What I Thought Of The Next Generation Space Sheriff Movies

The Space Sheriff Trilogy (Gavan, Sharivan and Shaider) took place from 1982 to 1985. All three series had a common theme of heroes wearing some kind of metallic armor. It seems Toei was partly inspired by Iron Man during the Metal Hero saga's Space Sheriffs. Later, there were "spin offs" like Juspion and Spielban which may have not bee direct sequels or operated independently from the Space Sheriff Trilogy.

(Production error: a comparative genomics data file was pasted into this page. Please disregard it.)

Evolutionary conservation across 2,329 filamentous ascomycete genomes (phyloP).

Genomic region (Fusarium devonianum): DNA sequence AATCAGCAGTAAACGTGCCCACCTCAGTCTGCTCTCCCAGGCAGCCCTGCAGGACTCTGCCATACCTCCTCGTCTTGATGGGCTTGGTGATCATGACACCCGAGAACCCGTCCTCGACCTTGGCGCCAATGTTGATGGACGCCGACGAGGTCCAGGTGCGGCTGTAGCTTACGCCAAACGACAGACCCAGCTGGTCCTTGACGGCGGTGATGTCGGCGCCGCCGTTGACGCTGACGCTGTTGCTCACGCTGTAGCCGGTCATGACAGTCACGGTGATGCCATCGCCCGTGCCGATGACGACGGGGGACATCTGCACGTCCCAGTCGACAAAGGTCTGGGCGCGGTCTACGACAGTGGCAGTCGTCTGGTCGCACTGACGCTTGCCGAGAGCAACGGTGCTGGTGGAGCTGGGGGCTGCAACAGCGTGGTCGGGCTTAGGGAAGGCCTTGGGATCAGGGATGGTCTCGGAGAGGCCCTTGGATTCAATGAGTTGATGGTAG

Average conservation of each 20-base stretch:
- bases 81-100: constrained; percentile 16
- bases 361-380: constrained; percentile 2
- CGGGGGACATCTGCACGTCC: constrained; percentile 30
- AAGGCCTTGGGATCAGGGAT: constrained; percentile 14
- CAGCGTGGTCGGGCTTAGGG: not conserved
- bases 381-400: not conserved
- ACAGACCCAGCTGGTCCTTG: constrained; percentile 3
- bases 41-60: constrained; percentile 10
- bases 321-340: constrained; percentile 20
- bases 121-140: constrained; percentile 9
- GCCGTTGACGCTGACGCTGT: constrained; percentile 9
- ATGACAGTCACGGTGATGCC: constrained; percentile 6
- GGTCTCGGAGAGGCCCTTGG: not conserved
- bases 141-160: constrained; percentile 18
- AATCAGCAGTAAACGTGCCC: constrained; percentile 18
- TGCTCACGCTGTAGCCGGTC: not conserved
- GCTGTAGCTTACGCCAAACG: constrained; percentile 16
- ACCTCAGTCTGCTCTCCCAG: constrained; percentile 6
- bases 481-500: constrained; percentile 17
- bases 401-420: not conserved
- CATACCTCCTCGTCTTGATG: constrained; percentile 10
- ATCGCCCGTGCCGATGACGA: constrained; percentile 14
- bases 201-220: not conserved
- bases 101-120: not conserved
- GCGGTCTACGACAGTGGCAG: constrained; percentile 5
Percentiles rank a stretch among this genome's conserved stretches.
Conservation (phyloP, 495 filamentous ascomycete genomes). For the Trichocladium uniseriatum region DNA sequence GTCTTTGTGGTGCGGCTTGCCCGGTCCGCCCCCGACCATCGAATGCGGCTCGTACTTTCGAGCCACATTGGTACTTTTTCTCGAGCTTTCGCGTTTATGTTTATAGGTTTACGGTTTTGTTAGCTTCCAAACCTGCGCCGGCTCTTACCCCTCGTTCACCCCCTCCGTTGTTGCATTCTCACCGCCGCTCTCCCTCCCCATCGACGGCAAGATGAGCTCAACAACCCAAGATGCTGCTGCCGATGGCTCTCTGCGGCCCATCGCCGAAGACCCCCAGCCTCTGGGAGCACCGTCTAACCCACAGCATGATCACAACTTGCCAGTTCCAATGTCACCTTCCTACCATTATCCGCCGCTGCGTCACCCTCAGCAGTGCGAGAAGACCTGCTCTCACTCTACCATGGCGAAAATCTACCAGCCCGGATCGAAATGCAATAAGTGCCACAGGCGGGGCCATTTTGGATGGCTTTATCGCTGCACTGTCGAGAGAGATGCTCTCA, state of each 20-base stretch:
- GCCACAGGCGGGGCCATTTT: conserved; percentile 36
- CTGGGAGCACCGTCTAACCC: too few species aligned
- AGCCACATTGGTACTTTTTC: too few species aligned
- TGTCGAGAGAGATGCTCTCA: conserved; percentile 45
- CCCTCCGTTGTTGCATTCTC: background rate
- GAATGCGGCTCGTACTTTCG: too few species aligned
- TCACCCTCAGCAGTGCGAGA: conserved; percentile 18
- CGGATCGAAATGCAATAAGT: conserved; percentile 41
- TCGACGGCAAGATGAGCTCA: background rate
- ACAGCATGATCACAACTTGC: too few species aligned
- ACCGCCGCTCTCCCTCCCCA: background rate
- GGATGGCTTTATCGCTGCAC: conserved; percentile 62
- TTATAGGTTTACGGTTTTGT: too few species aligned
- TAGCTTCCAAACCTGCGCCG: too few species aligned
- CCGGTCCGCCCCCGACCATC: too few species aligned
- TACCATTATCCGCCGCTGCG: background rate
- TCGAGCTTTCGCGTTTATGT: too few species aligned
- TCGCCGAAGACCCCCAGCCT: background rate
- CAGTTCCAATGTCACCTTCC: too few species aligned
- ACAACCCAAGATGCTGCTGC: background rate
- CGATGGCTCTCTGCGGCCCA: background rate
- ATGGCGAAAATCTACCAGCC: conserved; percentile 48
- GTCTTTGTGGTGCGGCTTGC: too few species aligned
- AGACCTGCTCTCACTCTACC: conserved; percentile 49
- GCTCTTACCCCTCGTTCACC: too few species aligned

After that huge travesty of a TV drama known as Zaidorks, I'm more than glad that Toei decided to release their true successors. Zaido was a terrible joke with its slow pacing, bad acting, bad writing and it's just that stupid. Too many fillers, too many stereotypes of Filipino telebasuras, etc. made it a bad show. It wasn't bad because it was a localization or because Filipinos made it. No, it was horrible because it wasn't done properly. It had the potential but it ended up badly. For a "sequel" it didn't do justice to the legends that are Gavan, Sharivan and Shaider. It wasn't even worth a TV drama series either because a lot of sci-fi related TV series from Taiwan, Korea or Japan have done much better. Either way, it's a real huge failure. GMA-7 had Heisei Kamen Rider or fantasy-based Korean series to guide them on how to do a fantasy TV series but they failed big time.